Insights from Family Life -- By: R. Calvin Guy
FM 15:1 (Fall 1997) p. 23
Insights from Family Life
Fletcher Professor of Missions
Southeastern Baptist Theological Seminary
Wake Forest, North Carolina 27587
There seems to be an unwritten rule that professional or public life and private or family life are, by nature or by custom, separate, different, off-limits, and never to be mingled or shared. This is a result, I believe, of persons in public life needing some protection from admirers who are too curious about their “stars” (who, incidentally, would be no stars at all without the curious ones), or because of flaws in their private lives that would, if known, diminish their leadership or popularity.
I’ll leave discussion about those people to others who have more interest than I do in pursuing entertainment and political types, some of whose private lives could destroy the public role altogether if people in general had more moral convictions than, say, baboons. My concerns and interests have always been with those leaders, of all dimensions, whose responsibilities are spiritual and kingdom related. With us, I believe, there should be—indeed can be—no separation because our personal, private, family life is (not ought to be) foundational to and supportive of our public, professional roles. The two roles are one, inseparable.
Because of that conviction, I have long proclaimed that no one has only heard me make a speech or two is qualified to render accurate judgment about my character or qualifications to lead others in spiritual matters. Unless my wife, daughter, son, and secretary believe that I am a godly man with character, integrity, and grace in those closest relationships, I feel that I am not qualified to relate to those who need a bit of distance from the real me to have confidence in my public utterances and performances.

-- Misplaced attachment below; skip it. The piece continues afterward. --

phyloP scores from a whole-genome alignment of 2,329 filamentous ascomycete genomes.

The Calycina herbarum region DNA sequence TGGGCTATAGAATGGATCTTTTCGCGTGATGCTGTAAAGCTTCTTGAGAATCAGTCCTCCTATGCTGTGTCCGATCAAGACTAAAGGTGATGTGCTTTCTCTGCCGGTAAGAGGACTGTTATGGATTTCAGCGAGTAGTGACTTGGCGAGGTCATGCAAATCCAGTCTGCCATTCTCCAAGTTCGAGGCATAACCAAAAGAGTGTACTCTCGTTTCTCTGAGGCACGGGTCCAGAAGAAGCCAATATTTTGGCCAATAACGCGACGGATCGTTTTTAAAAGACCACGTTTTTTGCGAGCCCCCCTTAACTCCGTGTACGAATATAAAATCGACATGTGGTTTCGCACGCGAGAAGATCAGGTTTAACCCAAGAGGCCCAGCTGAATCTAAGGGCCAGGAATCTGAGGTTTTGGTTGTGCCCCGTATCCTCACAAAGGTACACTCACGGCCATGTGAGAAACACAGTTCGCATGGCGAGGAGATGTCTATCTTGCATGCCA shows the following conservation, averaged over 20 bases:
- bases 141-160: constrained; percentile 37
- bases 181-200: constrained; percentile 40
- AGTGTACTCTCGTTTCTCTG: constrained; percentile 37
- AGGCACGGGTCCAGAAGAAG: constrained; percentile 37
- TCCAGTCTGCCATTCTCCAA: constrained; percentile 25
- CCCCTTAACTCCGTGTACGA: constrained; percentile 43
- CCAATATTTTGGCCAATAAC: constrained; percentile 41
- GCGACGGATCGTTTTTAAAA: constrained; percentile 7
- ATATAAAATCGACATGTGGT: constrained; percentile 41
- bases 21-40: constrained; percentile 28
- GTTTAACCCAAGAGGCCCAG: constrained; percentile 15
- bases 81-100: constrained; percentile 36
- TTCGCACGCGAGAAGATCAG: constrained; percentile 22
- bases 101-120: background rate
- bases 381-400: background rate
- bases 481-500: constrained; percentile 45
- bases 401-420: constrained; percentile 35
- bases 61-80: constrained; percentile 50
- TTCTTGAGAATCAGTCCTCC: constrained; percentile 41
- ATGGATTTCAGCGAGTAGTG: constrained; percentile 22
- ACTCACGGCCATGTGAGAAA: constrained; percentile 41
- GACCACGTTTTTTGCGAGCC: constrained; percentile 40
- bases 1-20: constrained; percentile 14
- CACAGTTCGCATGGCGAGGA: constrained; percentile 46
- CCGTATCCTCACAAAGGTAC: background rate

What we are as preachers, deacons, and leaders is more important than what we say, however lyrical and charismatic; or what we do, however productive. There is, of course, no way that our lives can match that of our Lord, but there is important guidance to be found in our theology that bases our salvation in the sinlessness of Jesus as a vital part of His ability to be our atonement, offering His sinless life for our sin-stained ones. We are not going to be perfect in this life, but the more we become like Him in thought and action, the more nearly qualified we are as undershepherds of the Good Shepherd. It is not permissible to excuse our failures in the most foundational and closest relationships
FM 15:1 (Fall 1997) p. 24
in human life by pleading that we are only human, subject to human foibles. Of course we are only human, but Jesus promised that He would not leave us as orpha...
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